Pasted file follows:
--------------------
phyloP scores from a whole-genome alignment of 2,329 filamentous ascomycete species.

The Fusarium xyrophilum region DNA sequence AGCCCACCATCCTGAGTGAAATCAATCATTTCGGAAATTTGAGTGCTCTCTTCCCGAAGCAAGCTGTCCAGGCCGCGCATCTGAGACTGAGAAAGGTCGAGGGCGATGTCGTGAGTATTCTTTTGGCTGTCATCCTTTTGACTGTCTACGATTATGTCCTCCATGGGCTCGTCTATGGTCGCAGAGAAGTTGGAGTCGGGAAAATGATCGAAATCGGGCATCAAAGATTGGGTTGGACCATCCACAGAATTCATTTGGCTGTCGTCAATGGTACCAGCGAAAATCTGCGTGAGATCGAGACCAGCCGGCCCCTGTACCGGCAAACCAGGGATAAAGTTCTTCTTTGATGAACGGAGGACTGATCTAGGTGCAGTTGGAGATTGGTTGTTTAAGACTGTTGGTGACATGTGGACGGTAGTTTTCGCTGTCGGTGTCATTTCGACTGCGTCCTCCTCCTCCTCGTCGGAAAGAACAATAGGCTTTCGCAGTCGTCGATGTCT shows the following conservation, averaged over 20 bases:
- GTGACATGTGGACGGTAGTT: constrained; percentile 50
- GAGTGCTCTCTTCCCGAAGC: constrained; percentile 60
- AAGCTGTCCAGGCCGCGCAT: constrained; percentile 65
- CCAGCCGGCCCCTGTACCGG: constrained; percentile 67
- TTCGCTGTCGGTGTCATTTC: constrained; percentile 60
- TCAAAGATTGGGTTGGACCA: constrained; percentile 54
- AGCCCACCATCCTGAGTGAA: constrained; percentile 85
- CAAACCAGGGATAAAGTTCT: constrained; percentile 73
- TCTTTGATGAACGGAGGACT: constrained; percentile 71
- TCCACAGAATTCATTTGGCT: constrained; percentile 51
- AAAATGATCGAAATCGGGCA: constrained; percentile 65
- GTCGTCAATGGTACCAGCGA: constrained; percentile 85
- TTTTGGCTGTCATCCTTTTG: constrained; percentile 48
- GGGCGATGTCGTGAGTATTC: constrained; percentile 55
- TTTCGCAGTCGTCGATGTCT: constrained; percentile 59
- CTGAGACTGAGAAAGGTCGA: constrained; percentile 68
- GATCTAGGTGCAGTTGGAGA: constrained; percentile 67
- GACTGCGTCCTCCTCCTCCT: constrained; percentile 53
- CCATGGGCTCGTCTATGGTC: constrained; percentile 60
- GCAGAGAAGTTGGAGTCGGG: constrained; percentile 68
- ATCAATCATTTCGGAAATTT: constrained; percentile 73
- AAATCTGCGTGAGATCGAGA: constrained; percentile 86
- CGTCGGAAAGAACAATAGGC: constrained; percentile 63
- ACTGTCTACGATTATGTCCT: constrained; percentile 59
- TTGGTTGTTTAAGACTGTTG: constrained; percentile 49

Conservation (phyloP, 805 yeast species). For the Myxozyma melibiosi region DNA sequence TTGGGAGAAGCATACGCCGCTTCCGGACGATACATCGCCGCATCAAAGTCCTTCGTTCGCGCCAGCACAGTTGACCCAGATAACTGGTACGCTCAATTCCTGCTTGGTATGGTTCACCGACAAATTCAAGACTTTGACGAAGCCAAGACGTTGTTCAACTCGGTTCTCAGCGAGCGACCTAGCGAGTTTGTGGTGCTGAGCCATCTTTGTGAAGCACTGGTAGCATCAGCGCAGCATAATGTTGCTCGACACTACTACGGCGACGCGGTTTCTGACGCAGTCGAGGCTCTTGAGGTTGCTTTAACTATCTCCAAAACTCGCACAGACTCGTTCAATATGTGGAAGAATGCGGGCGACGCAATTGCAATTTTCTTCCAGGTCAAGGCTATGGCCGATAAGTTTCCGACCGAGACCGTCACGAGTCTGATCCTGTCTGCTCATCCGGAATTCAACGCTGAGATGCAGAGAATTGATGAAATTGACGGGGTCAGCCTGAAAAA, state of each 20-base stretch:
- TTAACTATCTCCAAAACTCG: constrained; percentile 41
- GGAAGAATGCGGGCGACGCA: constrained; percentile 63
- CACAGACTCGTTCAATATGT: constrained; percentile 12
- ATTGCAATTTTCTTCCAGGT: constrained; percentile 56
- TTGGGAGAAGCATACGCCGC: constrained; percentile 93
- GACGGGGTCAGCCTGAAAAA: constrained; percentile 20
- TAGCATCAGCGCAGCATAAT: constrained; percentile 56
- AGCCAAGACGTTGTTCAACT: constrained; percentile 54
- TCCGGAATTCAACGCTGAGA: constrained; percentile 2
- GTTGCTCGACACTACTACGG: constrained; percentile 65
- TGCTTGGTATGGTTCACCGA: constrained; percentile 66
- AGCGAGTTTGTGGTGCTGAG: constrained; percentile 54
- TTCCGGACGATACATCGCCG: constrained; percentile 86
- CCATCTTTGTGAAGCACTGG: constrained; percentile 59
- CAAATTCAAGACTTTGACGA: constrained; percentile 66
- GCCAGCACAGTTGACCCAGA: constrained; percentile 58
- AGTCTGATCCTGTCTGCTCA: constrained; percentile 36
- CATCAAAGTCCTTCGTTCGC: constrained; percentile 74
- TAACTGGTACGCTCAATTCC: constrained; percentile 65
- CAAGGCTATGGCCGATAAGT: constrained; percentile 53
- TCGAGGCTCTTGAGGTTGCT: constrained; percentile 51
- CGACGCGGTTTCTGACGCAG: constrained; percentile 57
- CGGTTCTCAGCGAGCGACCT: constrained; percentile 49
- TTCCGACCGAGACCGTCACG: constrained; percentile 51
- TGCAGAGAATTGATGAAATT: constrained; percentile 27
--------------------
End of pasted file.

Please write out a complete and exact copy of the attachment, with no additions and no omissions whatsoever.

phyloP scores from a whole-genome alignment of 2,329 filamentous ascomycete species.

The Fusarium xyrophilum region DNA sequence AGCCCACCATCCTGAGTGAAATCAATCATTTCGGAAATTTGAGTGCTCTCTTCCCGAAGCAAGCTGTCCAGGCCGCGCATCTGAGACTGAGAAAGGTCGAGGGCGATGTCGTGAGTATTCTTTTGGCTGTCATCCTTTTGACTGTCTACGATTATGTCCTCCATGGGCTCGTCTATGGTCGCAGAGAAGTTGGAGTCGGGAAAATGATCGAAATCGGGCATCAAAGATTGGGTTGGACCATCCACAGAATTCATTTGGCTGTCGTCAATGGTACCAGCGAAAATCTGCGTGAGATCGAGACCAGCCGGCCCCTGTACCGGCAAACCAGGGATAAAGTTCTTCTTTGATGAACGGAGGACTGATCTAGGTGCAGTTGGAGATTGGTTGTTTAAGACTGTTGGTGACATGTGGACGGTAGTTTTCGCTGTCGGTGTCATTTCGACTGCGTCCTCCTCCTCCTCGTCGGAAAGAACAATAGGCTTTCGCAGTCGTCGATGTCT shows the following conservation, averaged over 20 bases:
- GTGACATGTGGACGGTAGTT: constrained; percentile 50
- GAGTGCTCTCTTCCCGAAGC: constrained; percentile 60
- AAGCTGTCCAGGCCGCGCAT: constrained; percentile 65
- CCAGCCGGCCCCTGTACCGG: constrained; percentile 67
- TTCGCTGTCGGTGTCATTTC: constrained; percentile 60
- TCAAAGATTGGGTTGGACCA: constrained; percentile 54
- AGCCCACCATCCTGAGTGAA: constrained; percentile 85
- CAAACCAGGGATAAAGTTCT: constrained; percentile 73
- TCTTTGATGAACGGAGGACT: constrained; percentile 71
- TCCACAGAATTCATTTGGCT: constrained; percentile 51
- AAAATGATCGAAATCGGGCA: constrained; percentile 65
- GTCGTCAATGGTACCAGCGA: constrained; percentile 85
- TTTTGGCTGTCATCCTTTTG: constrained; percentile 48
- GGGCGATGTCGTGAGTATTC: constrained; percentile 55
- TTTCGCAGTCGTCGATGTCT: constrained; percentile 59
- CTGAGACTGAGAAAGGTCGA: constrained; percentile 68
- GATCTAGGTGCAGTTGGAGA: constrained; percentile 67
- GACTGCGTCCTCCTCCTCCT: constrained; percentile 53
- CCATGGGCTCGTCTATGGTC: constrained; percentile 60
- GCAGAGAAGTTGGAGTCGGG: constrained; percentile 68
- ATCAATCATTTCGGAAATTT: constrained; percentile 73
- AAATCTGCGTGAGATCGAGA: constrained; percentile 86
- CGTCGGAAAGAACAATAGGC: constrained; percentile 63
- ACTGTCTACGATTATGTCCT: constrained; percentile 59
- TTGGTTGTTTAAGACTGTTG: constrained; percentile 49

Conservation (phyloP, 805 yeast species). For the Myxozyma melibiosi region DNA sequence TTGGGAGAAGCATACGCCGCTTCCGGACGATACATCGCCGCATCAAAGTCCTTCGTTCGCGCCAGCACAGTTGACCCAGATAACTGGTACGCTCAATTCCTGCTTGGTATGGTTCACCGACAAATTCAAGACTTTGACGAAGCCAAGACGTTGTTCAACTCGGTTCTCAGCGAGCGACCTAGCGAGTTTGTGGTGCTGAGCCATCTTTGTGAAGCACTGGTAGCATCAGCGCAGCATAATGTTGCTCGACACTACTACGGCGACGCGGTTTCTGACGCAGTCGAGGCTCTTGAGGTTGCTTTAACTATCTCCAAAACTCGCACAGACTCGTTCAATATGTGGAAGAATGCGGGCGACGCAATTGCAATTTTCTTCCAGGTCAAGGCTATGGCCGATAAGTTTCCGACCGAGACCGTCACGAGTCTGATCCTGTCTGCTCATCCGGAATTCAACGCTGAGATGCAGAGAATTGATGAAATTGACGGGGTCAGCCTGAAAAA, state of each 20-base stretch:
- TTAACTATCTCCAAAACTCG: constrained; percentile 41
- GGAAGAATGCGGGCGACGCA: constrained; percentile 63
- CACAGACTCGTTCAATATGT: constrained; percentile 12
- ATTGCAATTTTCTTCCAGGT: constrained; percentile 56
- TTGGGAGAAGCATACGCCGC: constrained; percentile 93
- GACGGGGTCAGCCTGAAAAA: constrained; percentile 20
- TAGCATCAGCGCAGCATAAT: constrained; percentile 56
- AGCCAAGACGTTGTTCAACT: constrained; percentile 54
- TCCGGAATTCAACGCTGAGA: constrained; percentile 2
- GTTGCTCGACACTACTACGG: constrained; percentile 65
- TGCTTGGTATGGTTCACCGA: constrained; percentile 66
- AGCGAGTTTGTGGTGCTGAG: constrained; percentile 54
- TTCCGGACGATACATCGCCG: constrained; percentile 86
- CCATCTTTGTGAAGCACTGG: constrained; percentile 59
- CAAATTCAAGACTTTGACGA: constrained; percentile 66
- GCCAGCACAGTTGACCCAGA: constrained; percentile 58
- AGTCTGATCCTGTCTGCTCA: constrained; percentile 36
- CATCAAAGTCCTTCGTTCGC: constrained; percentile 74
- TAACTGGTACGCTCAATTCC: constrained; percentile 65
- CAAGGCTATGGCCGATAAGT: constrained; percentile 53
- TCGAGGCTCTTGAGGTTGCT: constrained; percentile 51
- CGACGCGGTTTCTGACGCAG: constrained; percentile 57
- CGGTTCTCAGCGAGCGACCT: constrained; percentile 49
- TTCCGACCGAGACCGTCACG: constrained; percentile 51
- TGCAGAGAATTGATGAAATT: constrained; percentile 27